I got into an internet argument with white people today about their racism. It didn’t go over very well, as most conversations about racism tend to do. But, for me, it was a learning experience.
This is how it started, and it devolved into calling the red image ‘racism’. Which it isn’t.
I don’t regret calling out racism. That is my duty as a white person. Maybe I could have gone about it a little differently, but after quietly watching the black community engage with racists for several months, I took it in stride to approach it the same as they do: directly pointing out in what ways they are perpetuating systemic racism.
I was told it was too confrontational. Yes, and no. When people are already engaging in a way where they are being outright racists, it’s hard to provide the emotional labor needed to put them in a place to listen. They already aren’t listening, and they don’t want to listen. But that won’t excuse them from not being called out as a racist.
They got mad that I called them racists. They in turn pointed out all the ways they experienced “racism” toward them. They brought in “my black friends”, they brought it “racism is a crutch”, they brought in “You’re being a racist.”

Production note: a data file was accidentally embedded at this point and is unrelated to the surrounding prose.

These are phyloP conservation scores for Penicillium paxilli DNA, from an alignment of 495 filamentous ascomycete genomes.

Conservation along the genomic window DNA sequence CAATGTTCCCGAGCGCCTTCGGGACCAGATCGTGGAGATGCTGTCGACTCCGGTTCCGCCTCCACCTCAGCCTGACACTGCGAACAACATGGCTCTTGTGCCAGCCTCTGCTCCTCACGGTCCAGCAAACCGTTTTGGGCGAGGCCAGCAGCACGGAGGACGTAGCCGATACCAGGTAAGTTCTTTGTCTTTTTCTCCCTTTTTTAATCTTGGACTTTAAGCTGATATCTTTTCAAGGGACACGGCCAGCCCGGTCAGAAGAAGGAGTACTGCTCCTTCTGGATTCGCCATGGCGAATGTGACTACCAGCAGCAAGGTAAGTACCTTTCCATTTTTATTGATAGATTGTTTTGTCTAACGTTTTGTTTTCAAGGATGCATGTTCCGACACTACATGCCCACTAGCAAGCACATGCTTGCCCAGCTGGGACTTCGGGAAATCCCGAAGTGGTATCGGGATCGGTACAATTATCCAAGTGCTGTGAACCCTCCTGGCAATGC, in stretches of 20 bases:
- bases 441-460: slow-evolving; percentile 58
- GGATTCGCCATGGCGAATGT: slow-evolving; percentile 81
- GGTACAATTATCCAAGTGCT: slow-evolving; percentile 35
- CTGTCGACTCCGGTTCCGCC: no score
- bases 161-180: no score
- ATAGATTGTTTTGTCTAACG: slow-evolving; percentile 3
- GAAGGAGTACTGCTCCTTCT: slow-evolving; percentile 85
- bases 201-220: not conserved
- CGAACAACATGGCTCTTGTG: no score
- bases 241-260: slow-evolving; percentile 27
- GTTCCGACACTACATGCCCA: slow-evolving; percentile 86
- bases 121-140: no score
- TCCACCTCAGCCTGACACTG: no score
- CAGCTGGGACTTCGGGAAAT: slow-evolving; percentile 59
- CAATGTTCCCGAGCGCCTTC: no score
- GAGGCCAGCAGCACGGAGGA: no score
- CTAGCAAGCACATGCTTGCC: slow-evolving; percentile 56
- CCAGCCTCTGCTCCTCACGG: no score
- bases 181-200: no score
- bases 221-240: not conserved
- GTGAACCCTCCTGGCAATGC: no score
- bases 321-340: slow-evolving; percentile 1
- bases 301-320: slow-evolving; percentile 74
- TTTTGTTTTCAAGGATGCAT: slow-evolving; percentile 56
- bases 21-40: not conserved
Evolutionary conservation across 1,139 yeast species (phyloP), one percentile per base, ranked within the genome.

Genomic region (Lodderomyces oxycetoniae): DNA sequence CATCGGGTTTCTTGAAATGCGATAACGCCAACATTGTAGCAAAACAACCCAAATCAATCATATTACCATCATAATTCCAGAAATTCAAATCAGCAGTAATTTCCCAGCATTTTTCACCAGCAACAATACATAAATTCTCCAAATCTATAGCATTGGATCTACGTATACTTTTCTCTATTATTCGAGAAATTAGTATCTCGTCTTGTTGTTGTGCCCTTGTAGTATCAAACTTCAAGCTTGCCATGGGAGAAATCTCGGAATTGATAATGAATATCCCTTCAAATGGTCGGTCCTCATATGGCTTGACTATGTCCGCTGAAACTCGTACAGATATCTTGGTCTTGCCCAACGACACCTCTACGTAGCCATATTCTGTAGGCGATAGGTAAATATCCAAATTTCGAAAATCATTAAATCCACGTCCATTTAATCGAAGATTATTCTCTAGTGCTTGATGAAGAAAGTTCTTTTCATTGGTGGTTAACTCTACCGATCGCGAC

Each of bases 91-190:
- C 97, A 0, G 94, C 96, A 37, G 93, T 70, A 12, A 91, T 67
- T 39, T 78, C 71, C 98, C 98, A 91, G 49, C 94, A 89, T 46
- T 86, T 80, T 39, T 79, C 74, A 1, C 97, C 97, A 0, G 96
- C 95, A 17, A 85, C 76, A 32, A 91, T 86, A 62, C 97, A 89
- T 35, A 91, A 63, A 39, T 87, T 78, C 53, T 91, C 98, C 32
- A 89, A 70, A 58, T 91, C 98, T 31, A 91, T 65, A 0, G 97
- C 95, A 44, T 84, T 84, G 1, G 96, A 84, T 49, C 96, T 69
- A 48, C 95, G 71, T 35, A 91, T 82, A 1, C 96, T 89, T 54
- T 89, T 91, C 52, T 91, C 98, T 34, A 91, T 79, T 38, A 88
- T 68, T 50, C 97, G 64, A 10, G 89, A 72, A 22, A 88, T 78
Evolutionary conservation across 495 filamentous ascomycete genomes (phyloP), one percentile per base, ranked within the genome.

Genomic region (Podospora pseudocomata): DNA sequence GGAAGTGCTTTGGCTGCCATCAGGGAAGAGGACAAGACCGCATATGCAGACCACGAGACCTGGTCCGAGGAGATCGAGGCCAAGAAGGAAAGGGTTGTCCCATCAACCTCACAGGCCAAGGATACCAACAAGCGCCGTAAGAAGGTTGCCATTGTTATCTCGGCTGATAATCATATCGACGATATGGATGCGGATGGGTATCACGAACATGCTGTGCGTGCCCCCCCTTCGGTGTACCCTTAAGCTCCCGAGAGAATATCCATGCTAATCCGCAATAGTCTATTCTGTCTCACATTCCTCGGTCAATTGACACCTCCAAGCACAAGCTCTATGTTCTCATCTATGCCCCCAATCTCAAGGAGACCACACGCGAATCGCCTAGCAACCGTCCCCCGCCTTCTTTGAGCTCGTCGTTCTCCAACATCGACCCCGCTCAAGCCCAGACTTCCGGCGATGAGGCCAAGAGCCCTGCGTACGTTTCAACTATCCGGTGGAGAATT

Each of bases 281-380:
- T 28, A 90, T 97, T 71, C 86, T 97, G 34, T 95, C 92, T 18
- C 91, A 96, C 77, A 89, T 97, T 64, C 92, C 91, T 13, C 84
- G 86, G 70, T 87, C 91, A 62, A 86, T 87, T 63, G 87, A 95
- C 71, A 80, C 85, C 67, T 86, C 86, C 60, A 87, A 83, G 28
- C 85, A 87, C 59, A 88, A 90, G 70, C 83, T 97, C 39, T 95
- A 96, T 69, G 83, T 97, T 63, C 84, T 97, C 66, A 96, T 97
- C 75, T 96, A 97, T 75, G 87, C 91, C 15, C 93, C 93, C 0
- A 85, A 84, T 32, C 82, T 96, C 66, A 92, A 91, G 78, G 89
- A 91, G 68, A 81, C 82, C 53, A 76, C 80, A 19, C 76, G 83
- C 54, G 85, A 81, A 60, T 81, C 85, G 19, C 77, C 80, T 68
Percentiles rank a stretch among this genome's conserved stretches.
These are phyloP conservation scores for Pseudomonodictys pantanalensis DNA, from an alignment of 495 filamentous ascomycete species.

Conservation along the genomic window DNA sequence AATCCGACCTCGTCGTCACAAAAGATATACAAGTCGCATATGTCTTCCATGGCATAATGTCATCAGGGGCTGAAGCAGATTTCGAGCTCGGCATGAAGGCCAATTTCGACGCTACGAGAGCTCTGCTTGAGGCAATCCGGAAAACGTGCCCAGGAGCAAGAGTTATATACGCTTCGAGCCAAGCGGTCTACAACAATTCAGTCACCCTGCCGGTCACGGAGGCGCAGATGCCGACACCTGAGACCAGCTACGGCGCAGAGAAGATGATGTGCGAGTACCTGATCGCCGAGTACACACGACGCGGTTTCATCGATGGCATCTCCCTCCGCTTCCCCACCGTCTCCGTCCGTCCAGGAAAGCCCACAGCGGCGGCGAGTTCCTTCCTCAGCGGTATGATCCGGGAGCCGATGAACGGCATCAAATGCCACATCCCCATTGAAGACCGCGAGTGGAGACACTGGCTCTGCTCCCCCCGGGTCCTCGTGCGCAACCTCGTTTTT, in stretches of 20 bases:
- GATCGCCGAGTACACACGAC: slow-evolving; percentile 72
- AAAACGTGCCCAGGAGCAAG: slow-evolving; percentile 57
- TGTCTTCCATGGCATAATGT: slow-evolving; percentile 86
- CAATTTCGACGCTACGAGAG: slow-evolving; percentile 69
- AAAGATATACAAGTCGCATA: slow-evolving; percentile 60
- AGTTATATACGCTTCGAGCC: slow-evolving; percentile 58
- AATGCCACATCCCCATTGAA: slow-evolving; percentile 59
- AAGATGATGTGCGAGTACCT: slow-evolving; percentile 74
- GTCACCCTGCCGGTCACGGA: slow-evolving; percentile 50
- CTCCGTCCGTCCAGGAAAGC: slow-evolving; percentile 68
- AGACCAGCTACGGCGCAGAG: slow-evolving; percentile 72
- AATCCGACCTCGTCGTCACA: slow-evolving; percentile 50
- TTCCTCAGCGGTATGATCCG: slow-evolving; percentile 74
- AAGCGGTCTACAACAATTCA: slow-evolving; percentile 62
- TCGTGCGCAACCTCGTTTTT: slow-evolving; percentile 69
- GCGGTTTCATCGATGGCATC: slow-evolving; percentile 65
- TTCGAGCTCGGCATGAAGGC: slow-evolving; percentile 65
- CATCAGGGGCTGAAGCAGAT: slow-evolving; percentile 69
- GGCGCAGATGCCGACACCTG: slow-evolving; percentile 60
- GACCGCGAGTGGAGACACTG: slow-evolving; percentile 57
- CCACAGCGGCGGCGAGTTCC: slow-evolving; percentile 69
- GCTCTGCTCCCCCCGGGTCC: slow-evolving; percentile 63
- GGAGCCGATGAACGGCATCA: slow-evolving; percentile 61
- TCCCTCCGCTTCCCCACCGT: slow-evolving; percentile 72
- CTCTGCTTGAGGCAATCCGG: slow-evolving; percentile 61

Essentially, they did the typical white defense against being called a racist. I pulled out my bingo board to see what I had.
Damn, not quite bingo. If only my board had been arranged a little differently…
Regardless of them not being in a place to listen, I gave book recommendations on how to address/see their racism. I don’t expect them to read it, but who knows, maybe in 5-10 years, if they have a change of heart, they’ll try to remember what those book titles were. Hell, I even put it out there that I’m still willing to engage if they’re willing to reflect. But I’ve seen and experience the ultimate Waste Of Time it is to fight with an uncompromising wall. (What other kind of walls are there?) Ain’t interested.
Either way, I think I might start a series of posts here, or on fb, or both, where I write about the things I’m learning about racism. Ijeoma Oluo does a fantastic job about framing racial issues in a way that makes it easy for the White audience to understand. But she’s also a black woman who is doing a lot of emotional labor that she shouldn’t have to do. I know this is what she chose to do. I am her target audience. Now it’s time for me to utilize that knowledge to engage with the White audience who are willing to engage but may not necessarily be willing to accept the reality of our White Supremacist society. I don’t expect this to be a fruitful adventure. I expect it to be a lot of talking to walls. But I hope I can put some dents or cracks in there. We’ll see.